Indonesian woman ‘tricked’ into killing North Korean leader’s brother

Siti Aisyah, 25, an Indonesian woman suspected to be involved in the killing of the North Korean leader's half brother. (AP)

The Indonesian woman arrested for suspected involvement in the killing of the North Korean leader's half brother in Malaysia was duped into thinking she was part of a comedy show prank, Indonesia's national police chief said Friday, citing information received from Malaysian authorities.

Tito Karnavian told reporters in Indonesia's Aceh province that Siti Aisyah, 25, was paid to be involved in "Just For Laughs" style pranks, a reference to a popular hidden camera show.

He said she and another woman performed stunts which involved convincing men to close their eyes and then spraying them with water.

"Such an action was done three or four times and they were given a few dollars for it, and with the last target, Kim Jong Nam, allegedly there were dangerous materials in the sprayer," Karnavian said.

"She was not aware that it was an assassination attempt by alleged foreign agents," he said.

Karnavian's comments come after a male relative of Aisyah said in an Indonesian television interview that she had been hired to perform in a short comedy movie and traveled to China as part of this work. Indonesian Immigration has said Aisyah traveled to Malaysia and other countries, which it did not specify.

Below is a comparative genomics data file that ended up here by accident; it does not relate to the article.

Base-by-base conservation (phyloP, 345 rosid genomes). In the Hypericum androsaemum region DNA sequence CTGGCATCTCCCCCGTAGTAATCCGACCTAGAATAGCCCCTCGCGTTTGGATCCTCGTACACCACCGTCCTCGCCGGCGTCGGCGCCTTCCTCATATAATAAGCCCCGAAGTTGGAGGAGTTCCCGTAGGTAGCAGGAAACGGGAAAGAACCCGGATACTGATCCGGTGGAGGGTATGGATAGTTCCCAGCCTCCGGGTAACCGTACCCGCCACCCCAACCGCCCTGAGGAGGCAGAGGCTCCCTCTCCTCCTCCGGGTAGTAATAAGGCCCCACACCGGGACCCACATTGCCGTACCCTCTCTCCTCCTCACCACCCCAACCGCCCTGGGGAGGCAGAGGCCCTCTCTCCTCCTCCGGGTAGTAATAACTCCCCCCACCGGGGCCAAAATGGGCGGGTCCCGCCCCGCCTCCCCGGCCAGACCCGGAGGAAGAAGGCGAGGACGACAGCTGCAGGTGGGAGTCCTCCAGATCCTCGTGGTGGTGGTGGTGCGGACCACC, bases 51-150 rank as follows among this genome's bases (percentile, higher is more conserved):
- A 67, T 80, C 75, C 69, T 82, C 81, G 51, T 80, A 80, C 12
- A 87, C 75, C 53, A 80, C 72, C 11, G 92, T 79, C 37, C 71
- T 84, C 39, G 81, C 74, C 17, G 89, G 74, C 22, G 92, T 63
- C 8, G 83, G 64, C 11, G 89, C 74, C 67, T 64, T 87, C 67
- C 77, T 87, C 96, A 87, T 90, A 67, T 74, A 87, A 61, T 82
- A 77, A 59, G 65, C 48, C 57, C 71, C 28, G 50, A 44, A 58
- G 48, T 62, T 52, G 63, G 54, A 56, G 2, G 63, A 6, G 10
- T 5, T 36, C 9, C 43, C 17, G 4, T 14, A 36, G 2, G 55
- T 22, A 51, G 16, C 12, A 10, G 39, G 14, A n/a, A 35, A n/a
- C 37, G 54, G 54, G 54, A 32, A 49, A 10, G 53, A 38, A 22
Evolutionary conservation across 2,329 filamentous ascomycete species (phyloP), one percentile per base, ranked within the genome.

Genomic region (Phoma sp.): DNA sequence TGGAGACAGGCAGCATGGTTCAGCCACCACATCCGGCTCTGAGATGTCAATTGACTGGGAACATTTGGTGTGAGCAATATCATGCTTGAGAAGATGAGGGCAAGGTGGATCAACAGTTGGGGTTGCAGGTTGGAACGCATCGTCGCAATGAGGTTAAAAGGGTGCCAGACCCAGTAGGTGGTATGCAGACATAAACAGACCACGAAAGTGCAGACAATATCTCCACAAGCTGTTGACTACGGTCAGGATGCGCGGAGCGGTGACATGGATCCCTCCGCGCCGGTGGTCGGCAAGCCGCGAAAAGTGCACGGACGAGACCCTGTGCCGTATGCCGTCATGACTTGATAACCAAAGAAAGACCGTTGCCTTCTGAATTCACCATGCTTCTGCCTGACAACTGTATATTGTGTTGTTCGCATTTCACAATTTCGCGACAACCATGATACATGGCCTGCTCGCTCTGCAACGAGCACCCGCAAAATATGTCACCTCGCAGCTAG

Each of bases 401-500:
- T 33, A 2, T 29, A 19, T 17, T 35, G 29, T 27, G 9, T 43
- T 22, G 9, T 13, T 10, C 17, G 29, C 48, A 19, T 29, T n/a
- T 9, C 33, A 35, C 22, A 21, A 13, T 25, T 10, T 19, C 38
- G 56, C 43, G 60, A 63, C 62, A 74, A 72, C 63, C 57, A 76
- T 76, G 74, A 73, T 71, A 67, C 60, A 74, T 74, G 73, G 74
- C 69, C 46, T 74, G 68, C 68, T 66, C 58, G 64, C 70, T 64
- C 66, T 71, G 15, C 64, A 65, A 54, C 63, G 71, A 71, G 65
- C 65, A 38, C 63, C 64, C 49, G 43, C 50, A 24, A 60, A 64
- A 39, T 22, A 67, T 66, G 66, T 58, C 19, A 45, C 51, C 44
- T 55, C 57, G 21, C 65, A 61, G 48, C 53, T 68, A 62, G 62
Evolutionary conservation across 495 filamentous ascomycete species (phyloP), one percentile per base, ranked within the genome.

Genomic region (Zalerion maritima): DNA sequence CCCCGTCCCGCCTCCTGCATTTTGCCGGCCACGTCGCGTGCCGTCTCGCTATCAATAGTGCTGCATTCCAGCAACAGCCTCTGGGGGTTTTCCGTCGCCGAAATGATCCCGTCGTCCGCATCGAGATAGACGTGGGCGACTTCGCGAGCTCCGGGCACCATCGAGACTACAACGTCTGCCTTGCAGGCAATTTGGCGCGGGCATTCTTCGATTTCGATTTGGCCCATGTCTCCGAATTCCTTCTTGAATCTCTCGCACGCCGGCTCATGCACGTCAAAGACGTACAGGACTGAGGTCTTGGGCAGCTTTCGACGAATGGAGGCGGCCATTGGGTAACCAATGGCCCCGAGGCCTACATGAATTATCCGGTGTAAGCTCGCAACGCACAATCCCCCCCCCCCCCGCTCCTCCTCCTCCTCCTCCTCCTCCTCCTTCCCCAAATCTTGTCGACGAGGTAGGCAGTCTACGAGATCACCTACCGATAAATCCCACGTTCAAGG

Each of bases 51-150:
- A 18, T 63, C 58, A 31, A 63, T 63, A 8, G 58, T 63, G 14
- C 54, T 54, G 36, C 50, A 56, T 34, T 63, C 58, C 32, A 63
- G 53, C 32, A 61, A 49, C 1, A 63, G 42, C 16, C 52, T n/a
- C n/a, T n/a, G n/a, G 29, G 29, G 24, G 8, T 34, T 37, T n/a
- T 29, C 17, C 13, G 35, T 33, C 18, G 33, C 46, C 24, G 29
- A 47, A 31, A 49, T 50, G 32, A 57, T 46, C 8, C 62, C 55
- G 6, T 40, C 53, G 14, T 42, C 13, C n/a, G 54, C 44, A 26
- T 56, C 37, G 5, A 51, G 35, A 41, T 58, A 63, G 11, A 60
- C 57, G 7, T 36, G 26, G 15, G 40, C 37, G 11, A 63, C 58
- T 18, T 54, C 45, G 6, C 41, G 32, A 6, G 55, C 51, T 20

South Korea has been quick to accuse its enemies in North Korea of dispatching a hit squad to kill Kim Jong Nam at the airport in Kuala Lumpur, saying two female assassins poisoned him and then fled in a taxi.

Although Kim Jong Nam is believed to have two sons and a daughter with two women living in Beijing and Macau, police in Malaysia say none has come forward to claim the body or provide DNA samples in the aftermath of what appeared to be an assassination.

North Korean diplomats in Malaysia have requested custody of Kim Jong Nam's body, arguing that he had a North Korean passport. The officials objected to an autopsy, but Malaysian authorities went ahead with the procedure anyway because they did not receive a formal complaint.

Investigators were still trying to piece together details of the case, and South Korea has not said how it concluded that North Korea was behind the killing.

Malaysian police were questioning three suspects - Aisyah, another women who carried a Vietnamese passport, and a man they said is Aisyah's boyfriend - and waiting for autopsy results that could shed light on why Kim Jong Nam suddenly fell ill at the airport on Monday as he waited for a flight home to Macau.

Dizzy and in pain, he told medical workers at the airport he had been sprayed with a chemical. Within two hours, Malaysian officials said, he was dead.

Kim Jong Nam, who was 45 or 46, had lived in exile for years and was estranged from his younger half brother, the North Korean leader Kim Jong Un. He reportedly fell out of favor in 2001, when he was caught trying to enter Japan on a false passport to visit Tokyo Disneyland.

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Last Update: Wednesday, 20 May 2020 KSA 09:50 - GMT 06:50
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